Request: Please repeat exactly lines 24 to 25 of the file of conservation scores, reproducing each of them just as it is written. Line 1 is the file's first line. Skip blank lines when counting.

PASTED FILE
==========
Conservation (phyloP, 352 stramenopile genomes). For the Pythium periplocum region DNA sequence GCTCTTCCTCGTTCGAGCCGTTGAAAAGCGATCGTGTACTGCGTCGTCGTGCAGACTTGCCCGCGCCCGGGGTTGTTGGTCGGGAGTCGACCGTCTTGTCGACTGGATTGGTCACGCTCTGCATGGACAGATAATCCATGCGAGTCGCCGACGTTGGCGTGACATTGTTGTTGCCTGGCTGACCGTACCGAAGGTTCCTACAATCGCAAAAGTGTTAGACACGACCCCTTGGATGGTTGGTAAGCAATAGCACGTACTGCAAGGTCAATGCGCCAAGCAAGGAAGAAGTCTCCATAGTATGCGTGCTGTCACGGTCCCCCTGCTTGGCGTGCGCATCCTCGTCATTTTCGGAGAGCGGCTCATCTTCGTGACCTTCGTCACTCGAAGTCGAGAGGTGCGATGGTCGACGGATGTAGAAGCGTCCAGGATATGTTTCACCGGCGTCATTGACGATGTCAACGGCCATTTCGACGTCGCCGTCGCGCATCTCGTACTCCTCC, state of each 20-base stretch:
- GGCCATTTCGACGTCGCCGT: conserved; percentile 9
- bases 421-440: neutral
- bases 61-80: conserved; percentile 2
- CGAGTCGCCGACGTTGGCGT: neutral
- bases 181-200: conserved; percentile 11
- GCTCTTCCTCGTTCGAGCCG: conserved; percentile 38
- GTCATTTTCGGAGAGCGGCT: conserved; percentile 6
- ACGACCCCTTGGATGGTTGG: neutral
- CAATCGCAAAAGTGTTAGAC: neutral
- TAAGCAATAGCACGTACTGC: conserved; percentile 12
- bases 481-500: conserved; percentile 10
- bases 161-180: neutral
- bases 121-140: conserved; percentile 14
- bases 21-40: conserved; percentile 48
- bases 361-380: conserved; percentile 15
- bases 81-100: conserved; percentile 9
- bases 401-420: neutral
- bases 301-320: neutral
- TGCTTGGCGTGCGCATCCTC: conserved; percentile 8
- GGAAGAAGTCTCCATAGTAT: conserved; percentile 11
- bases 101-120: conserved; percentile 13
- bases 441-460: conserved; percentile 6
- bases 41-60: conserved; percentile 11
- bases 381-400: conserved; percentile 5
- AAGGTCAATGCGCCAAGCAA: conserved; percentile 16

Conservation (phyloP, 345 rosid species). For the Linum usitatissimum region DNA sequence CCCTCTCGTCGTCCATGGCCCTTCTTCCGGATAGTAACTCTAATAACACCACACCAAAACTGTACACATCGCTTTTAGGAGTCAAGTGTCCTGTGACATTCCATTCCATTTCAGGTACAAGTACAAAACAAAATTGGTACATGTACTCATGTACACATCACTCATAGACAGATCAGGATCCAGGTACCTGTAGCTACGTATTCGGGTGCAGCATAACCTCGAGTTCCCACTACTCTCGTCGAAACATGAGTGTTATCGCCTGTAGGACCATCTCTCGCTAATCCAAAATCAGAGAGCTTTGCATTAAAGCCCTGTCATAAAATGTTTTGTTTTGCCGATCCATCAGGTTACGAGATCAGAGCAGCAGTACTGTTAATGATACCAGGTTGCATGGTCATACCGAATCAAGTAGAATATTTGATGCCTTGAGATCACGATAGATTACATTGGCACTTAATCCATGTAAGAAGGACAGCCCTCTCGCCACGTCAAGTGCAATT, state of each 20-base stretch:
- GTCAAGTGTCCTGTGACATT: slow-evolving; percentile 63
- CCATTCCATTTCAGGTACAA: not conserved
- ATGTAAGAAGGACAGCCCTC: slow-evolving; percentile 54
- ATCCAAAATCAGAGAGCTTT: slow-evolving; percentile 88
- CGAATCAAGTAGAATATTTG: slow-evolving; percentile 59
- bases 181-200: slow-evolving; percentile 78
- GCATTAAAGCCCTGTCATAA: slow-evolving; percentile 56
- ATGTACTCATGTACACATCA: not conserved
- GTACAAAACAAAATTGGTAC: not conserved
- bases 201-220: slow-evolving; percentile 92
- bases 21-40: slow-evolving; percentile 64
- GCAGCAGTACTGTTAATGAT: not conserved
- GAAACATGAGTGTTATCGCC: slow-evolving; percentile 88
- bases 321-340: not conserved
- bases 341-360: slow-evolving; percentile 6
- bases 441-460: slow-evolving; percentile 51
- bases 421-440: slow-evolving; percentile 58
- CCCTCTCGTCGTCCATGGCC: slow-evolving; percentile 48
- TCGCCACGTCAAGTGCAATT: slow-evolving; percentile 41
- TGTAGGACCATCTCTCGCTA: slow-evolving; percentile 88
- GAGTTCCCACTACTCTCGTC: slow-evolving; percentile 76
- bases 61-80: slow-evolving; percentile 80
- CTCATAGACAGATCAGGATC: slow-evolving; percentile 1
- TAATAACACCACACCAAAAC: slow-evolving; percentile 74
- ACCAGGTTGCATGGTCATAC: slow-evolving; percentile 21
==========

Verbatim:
- bases 41-60: conserved; percentile 11
- bases 381-400: conserved; percentile 5